So, that’s externalities. Once you know about the idea, you start seeing it everywhere. Just the like the haze.
For more than 15 years now, much of the world’s attention has been focused on the danger posed by Islamic extremists. That threat is real, of course. But it will not end up being the defining ideological conflict of our time. Despite the apocalyptic fantasies of both Islamic and Christian fundamentalists, we won’t see any mass conversions, either peacefully or by the sword. And we’re not truly engaged in an Islamic/western clash, either. No, the real ideological battle for the 21st century will be between liberal republicanism and illiberal authoritarianism.
Let me define some terms. By liberal, I mean a system that prizes individual liberty and promises a set of equally and impartially applied individual rights – free speech, freedom of religion, freedom of association, etc. By republicanism, I mean a system in which power is considered legitimate when it somehow enjoys the consent of the people, mainly through elections. This combination broadly describes the political systems of most of the leading nations of the world.
However, one leading nation doesn’t have a system like this: China.
Don’t get me wrong here. I’m not talking about Communism. Yes, that was the motivating ideology that led to the establishment of the People’s Republic. However, for millennia before that, Chinese culture was defined by other ideologies. One, in particular – Confucianism – was highlighted recently in the Wall Street Journal:
“Mr. Xi (Jinping, President of the People’s Republic) appears to be seeking to inoculate Chinese people against the spread of Western political ideals of individual freedom and democracy, part of what some political insiders say he views as a long-term contest of values and ideology with the U.S.”
While no ideology can be simply summarized, I would describe Confucianism in this way: Everyone has a place. Those in power have two duties: to be the best and the brightest and to use their gifts and power to serve the interests of the people. The people, meanwhile, have two duties, as well: to not question the powerful and to do as they’re told.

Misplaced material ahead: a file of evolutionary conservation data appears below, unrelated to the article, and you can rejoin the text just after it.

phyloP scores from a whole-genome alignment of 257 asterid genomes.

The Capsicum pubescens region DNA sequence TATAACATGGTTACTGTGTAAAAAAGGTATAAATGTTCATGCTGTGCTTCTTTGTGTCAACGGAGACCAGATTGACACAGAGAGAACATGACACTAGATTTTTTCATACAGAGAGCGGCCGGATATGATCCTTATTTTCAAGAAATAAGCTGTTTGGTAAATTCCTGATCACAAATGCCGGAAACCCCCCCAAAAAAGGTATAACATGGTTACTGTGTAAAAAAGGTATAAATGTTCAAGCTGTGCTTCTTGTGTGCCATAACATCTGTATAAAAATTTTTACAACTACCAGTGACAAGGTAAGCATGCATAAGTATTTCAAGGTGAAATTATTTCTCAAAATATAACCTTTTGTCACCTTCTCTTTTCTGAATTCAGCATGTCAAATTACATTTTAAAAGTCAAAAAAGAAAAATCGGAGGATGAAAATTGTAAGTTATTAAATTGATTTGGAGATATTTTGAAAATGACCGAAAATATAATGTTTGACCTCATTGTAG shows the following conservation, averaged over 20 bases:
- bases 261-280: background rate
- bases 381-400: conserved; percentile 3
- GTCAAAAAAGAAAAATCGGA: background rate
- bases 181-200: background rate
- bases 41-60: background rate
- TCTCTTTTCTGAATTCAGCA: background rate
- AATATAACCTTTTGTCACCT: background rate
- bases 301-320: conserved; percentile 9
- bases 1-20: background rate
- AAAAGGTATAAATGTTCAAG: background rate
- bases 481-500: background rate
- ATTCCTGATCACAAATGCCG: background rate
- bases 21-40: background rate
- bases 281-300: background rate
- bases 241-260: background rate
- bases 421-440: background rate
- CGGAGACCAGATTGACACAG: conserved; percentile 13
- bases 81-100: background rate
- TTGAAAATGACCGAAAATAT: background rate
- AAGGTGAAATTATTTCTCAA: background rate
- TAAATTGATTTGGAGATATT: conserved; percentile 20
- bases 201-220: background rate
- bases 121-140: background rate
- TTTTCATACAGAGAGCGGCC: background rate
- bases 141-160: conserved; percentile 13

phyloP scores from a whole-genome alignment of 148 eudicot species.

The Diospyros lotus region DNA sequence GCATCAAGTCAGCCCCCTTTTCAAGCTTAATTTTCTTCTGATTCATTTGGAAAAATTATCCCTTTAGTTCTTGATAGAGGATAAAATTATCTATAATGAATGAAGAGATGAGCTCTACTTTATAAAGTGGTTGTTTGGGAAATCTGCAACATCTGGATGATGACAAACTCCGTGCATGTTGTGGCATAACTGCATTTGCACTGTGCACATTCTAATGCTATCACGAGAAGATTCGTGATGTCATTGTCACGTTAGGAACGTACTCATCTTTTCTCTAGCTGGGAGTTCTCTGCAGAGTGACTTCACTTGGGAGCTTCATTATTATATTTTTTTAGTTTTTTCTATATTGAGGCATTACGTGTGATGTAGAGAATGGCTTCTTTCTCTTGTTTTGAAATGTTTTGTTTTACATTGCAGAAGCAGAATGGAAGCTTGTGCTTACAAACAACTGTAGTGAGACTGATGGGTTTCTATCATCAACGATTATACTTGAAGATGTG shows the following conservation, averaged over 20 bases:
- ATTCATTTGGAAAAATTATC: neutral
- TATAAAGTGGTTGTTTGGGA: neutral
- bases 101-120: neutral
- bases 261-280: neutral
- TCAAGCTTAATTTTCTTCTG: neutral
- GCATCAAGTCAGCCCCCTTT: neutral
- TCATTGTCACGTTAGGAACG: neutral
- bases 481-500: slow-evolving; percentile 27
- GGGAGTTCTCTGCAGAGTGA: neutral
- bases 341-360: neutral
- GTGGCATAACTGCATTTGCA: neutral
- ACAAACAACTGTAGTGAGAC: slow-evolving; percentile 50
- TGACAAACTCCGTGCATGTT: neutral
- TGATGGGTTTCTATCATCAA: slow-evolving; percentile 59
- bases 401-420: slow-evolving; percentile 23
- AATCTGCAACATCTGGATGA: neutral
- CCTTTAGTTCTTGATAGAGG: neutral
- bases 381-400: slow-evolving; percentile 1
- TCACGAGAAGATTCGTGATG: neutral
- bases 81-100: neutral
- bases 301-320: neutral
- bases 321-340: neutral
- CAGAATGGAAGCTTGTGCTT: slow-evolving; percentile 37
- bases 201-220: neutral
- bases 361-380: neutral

Often Confucianism also gets joined to another ancient Chinese ideological traditional called legalism. Under legalism, the laws – the rules – are clearly set out, and should they be broken, harsh punishments will follow.
In other words, instead of being liberal and republican, Confucianism and legalism combined tend toward illiberalism and top-down authoritarianism. They worked pretty well to sustain imperial China for a couple thousand years.
And with the 21st century potenially set to become the Chinese century, this should be the primary ideological concern of the liberal republics of the world.
Let me clear: I don’t think Confucianism is all bad. It is not some sort of fascism. There is a required reciprocity between the rulers and the ruled that has, at its core, the interests of all the citizens and desires for a balanced and harmonious society. Not too much to complain about there.
But, obviously, it also runs counter to the predominant western perspective on the rights and duties of citizens – even if it does sync up nicely with the idea that a single party should run the show without question.
I keep hearing about how freedom in the United States is under attack.